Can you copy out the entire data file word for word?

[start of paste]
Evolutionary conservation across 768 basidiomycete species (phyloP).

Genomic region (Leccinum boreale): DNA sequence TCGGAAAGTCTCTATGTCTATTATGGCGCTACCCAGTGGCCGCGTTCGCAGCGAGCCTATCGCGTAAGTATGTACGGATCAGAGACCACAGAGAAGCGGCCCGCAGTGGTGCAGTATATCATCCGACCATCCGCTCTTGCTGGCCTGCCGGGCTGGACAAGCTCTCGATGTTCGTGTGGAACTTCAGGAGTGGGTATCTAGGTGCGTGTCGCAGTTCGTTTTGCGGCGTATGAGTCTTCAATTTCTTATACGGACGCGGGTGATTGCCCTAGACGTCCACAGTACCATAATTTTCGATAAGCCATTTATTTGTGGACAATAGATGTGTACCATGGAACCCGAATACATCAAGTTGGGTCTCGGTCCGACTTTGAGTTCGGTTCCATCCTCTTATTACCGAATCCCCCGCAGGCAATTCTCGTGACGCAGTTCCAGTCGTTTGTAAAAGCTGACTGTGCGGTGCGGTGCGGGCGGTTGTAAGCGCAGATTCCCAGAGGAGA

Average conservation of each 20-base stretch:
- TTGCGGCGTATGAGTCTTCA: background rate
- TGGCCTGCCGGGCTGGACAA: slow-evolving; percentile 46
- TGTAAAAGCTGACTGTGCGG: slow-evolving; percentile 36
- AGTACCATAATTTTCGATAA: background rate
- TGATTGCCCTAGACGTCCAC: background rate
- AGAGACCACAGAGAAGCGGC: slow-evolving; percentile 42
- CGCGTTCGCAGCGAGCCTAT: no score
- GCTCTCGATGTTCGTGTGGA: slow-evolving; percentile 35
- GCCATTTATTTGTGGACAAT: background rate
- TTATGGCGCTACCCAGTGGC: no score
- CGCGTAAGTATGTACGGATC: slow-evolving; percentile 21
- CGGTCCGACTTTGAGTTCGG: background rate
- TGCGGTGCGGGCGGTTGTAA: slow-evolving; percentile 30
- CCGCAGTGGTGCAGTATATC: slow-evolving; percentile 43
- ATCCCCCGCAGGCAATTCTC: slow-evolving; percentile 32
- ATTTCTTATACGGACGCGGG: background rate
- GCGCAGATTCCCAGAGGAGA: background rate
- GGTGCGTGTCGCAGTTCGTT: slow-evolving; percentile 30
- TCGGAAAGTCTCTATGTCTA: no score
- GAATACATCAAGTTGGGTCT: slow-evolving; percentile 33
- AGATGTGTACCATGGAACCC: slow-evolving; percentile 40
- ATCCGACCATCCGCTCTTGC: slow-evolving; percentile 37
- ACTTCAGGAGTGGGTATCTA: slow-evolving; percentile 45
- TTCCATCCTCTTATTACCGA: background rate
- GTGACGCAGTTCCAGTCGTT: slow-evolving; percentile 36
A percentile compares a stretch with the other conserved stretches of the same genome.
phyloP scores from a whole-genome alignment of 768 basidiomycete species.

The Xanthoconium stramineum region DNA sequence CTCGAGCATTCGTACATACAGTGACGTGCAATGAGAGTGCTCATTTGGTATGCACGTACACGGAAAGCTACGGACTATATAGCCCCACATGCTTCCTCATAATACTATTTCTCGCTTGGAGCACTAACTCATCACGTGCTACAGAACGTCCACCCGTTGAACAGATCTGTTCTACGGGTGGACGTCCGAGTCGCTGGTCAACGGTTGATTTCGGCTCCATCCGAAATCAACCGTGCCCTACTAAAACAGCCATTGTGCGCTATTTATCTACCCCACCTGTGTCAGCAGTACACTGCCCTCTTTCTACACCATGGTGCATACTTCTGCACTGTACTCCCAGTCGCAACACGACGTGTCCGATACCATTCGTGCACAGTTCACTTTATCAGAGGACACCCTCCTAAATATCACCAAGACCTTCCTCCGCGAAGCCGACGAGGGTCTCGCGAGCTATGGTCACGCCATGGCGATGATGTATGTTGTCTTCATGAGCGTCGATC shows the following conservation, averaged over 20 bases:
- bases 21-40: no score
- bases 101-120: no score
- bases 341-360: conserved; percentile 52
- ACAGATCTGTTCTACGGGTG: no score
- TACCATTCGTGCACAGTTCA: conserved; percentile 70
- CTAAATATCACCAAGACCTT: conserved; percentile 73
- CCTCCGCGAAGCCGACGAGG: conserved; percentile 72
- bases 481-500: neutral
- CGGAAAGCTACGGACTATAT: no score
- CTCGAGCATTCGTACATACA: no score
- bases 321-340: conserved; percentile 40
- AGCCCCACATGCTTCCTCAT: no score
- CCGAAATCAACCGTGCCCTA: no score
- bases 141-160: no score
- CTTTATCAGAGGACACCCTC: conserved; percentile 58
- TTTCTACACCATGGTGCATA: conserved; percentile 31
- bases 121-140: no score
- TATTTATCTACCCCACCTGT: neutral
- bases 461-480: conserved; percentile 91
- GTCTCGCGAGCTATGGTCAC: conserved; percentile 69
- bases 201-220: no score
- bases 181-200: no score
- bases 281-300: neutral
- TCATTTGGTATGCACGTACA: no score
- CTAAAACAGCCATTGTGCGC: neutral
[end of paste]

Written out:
Evolutionary conservation across 768 basidiomycete species (phyloP).

Genomic region (Leccinum boreale): DNA sequence TCGGAAAGTCTCTATGTCTATTATGGCGCTACCCAGTGGCCGCGTTCGCAGCGAGCCTATCGCGTAAGTATGTACGGATCAGAGACCACAGAGAAGCGGCCCGCAGTGGTGCAGTATATCATCCGACCATCCGCTCTTGCTGGCCTGCCGGGCTGGACAAGCTCTCGATGTTCGTGTGGAACTTCAGGAGTGGGTATCTAGGTGCGTGTCGCAGTTCGTTTTGCGGCGTATGAGTCTTCAATTTCTTATACGGACGCGGGTGATTGCCCTAGACGTCCACAGTACCATAATTTTCGATAAGCCATTTATTTGTGGACAATAGATGTGTACCATGGAACCCGAATACATCAAGTTGGGTCTCGGTCCGACTTTGAGTTCGGTTCCATCCTCTTATTACCGAATCCCCCGCAGGCAATTCTCGTGACGCAGTTCCAGTCGTTTGTAAAAGCTGACTGTGCGGTGCGGTGCGGGCGGTTGTAAGCGCAGATTCCCAGAGGAGA

Average conservation of each 20-base stretch:
- TTGCGGCGTATGAGTCTTCA: background rate
- TGGCCTGCCGGGCTGGACAA: slow-evolving; percentile 46
- TGTAAAAGCTGACTGTGCGG: slow-evolving; percentile 36
- AGTACCATAATTTTCGATAA: background rate
- TGATTGCCCTAGACGTCCAC: background rate
- AGAGACCACAGAGAAGCGGC: slow-evolving; percentile 42
- CGCGTTCGCAGCGAGCCTAT: no score
- GCTCTCGATGTTCGTGTGGA: slow-evolving; percentile 35
- GCCATTTATTTGTGGACAAT: background rate
- TTATGGCGCTACCCAGTGGC: no score
- CGCGTAAGTATGTACGGATC: slow-evolving; percentile 21
- CGGTCCGACTTTGAGTTCGG: background rate
- TGCGGTGCGGGCGGTTGTAA: slow-evolving; percentile 30
- CCGCAGTGGTGCAGTATATC: slow-evolving; percentile 43
- ATCCCCCGCAGGCAATTCTC: slow-evolving; percentile 32
- ATTTCTTATACGGACGCGGG: background rate
- GCGCAGATTCCCAGAGGAGA: background rate
- GGTGCGTGTCGCAGTTCGTT: slow-evolving; percentile 30
- TCGGAAAGTCTCTATGTCTA: no score
- GAATACATCAAGTTGGGTCT: slow-evolving; percentile 33
- AGATGTGTACCATGGAACCC: slow-evolving; percentile 40
- ATCCGACCATCCGCTCTTGC: slow-evolving; percentile 37
- ACTTCAGGAGTGGGTATCTA: slow-evolving; percentile 45
- TTCCATCCTCTTATTACCGA: background rate
- GTGACGCAGTTCCAGTCGTT: slow-evolving; percentile 36
A percentile compares a stretch with the other conserved stretches of the same genome.
phyloP scores from a whole-genome alignment of 768 basidiomycete species.

The Xanthoconium stramineum region DNA sequence CTCGAGCATTCGTACATACAGTGACGTGCAATGAGAGTGCTCATTTGGTATGCACGTACACGGAAAGCTACGGACTATATAGCCCCACATGCTTCCTCATAATACTATTTCTCGCTTGGAGCACTAACTCATCACGTGCTACAGAACGTCCACCCGTTGAACAGATCTGTTCTACGGGTGGACGTCCGAGTCGCTGGTCAACGGTTGATTTCGGCTCCATCCGAAATCAACCGTGCCCTACTAAAACAGCCATTGTGCGCTATTTATCTACCCCACCTGTGTCAGCAGTACACTGCCCTCTTTCTACACCATGGTGCATACTTCTGCACTGTACTCCCAGTCGCAACACGACGTGTCCGATACCATTCGTGCACAGTTCACTTTATCAGAGGACACCCTCCTAAATATCACCAAGACCTTCCTCCGCGAAGCCGACGAGGGTCTCGCGAGCTATGGTCACGCCATGGCGATGATGTATGTTGTCTTCATGAGCGTCGATC shows the following conservation, averaged over 20 bases:
- bases 21-40: no score
- bases 101-120: no score
- bases 341-360: conserved; percentile 52
- ACAGATCTGTTCTACGGGTG: no score
- TACCATTCGTGCACAGTTCA: conserved; percentile 70
- CTAAATATCACCAAGACCTT: conserved; percentile 73
- CCTCCGCGAAGCCGACGAGG: conserved; percentile 72
- bases 481-500: neutral
- CGGAAAGCTACGGACTATAT: no score
- CTCGAGCATTCGTACATACA: no score
- bases 321-340: conserved; percentile 40
- AGCCCCACATGCTTCCTCAT: no score
- CCGAAATCAACCGTGCCCTA: no score
- bases 141-160: no score
- CTTTATCAGAGGACACCCTC: conserved; percentile 58
- TTTCTACACCATGGTGCATA: conserved; percentile 31
- bases 121-140: no score
- TATTTATCTACCCCACCTGT: neutral
- bases 461-480: conserved; percentile 91
- GTCTCGCGAGCTATGGTCAC: conserved; percentile 69
- bases 201-220: no score
- bases 181-200: no score
- bases 281-300: neutral
- TCATTTGGTATGCACGTACA: no score
- CTAAAACAGCCATTGTGCGC: neutral